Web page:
PC: Shyam parasiya

Balasinor is about 90 km from the city of Ahmedabad. Known for its commercial activities during the era of Yousafzai Pathan, the architectural heritage of Balasinor is conserved till date. Balasinor is also known for its Jurassic era discoveries, the fossils.

A fossil park has been constructed at the Raiyoli village that takes inspiration from the Jurassic age. The park houses unearthed fossils of giant mammoths and dinosaurs. It is advised to plan the visit earlier as the park safari consumes more than half of the day. Stay is available nearby.

Many temples are also located nearby like the Ambaji Temple. There is also a hot water sulphur spring of Timba Tuva. Folklore says it is the site where Bhima was married and his footprints are still preserved on the rocks attesting the belief.



Dahod is 119 km from Balasinor. It is the place where the mighty Mughal Emperor Aurangzeb was born. River Dudhimati lies on the east side of Balasinor. The primitive Bhil community still preserves the ancient tribal heritage of the place living in harmony with nature.

Their inhabitation gives a spectacular rural view along the Mangadh Hill. The hill area is filled with luscious vegetations and acts as a stimulant for the mind and body. The Ratanmahal Bear Sanctuary, which is well known for its ardent conservation program, is located nearby.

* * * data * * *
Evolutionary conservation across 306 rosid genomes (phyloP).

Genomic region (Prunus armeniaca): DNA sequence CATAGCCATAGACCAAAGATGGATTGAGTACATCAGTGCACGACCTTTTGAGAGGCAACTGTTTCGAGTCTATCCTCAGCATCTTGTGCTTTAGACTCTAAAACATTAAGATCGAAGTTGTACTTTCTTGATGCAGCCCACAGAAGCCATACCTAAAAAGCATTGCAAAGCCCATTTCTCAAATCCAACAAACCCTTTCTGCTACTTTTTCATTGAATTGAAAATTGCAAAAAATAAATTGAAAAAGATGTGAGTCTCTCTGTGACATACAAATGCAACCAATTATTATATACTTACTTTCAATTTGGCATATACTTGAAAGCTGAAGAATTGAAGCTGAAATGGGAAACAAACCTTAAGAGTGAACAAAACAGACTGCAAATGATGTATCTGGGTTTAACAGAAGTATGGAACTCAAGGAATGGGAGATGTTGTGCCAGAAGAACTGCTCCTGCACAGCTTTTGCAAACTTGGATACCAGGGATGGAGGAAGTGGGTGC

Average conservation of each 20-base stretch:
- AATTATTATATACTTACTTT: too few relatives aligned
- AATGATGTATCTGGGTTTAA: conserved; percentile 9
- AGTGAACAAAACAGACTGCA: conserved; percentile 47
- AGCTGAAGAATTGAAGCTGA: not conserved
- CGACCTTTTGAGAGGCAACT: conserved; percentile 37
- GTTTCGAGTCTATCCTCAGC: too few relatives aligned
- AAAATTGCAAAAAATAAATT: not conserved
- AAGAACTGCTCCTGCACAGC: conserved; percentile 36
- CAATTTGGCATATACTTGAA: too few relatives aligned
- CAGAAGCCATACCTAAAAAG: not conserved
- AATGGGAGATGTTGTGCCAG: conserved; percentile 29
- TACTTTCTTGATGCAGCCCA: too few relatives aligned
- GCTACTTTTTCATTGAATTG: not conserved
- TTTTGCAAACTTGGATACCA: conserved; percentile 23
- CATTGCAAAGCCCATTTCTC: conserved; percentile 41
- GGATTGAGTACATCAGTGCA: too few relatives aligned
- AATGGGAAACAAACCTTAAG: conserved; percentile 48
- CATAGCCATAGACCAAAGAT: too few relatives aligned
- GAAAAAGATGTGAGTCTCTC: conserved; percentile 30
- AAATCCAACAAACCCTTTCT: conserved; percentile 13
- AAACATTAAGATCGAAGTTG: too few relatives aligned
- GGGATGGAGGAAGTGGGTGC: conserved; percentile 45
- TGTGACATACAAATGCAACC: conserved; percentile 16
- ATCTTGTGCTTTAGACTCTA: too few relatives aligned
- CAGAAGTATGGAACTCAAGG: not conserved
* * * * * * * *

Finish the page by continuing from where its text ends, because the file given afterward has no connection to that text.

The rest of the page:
The famous Shiva temple of Devzari Mahadev is located close to the highway and is flocked by devotees round the year.



PC: McKay Savage

Dhar is located at a distance of 132 km from Dahod. The ancient city lies close to Mandu and passes through majestic hills that give a mesmerising view during the rainy season. The road also passes through a number of lakes that inhabit the outskirts of the city and are known for their spectacular appearances.

The city houses the Lath Masjid or the pillar mosque, which was built by Dilawar Khan in 1405. The pillars are dismantled but still preserve the architectural heritage of the place. The inscriptions are valuable and contain the declaration of Akbar when he visited the place in 1598 while campaigning in the Deccan. Original stone footing of the pillar is also displayed.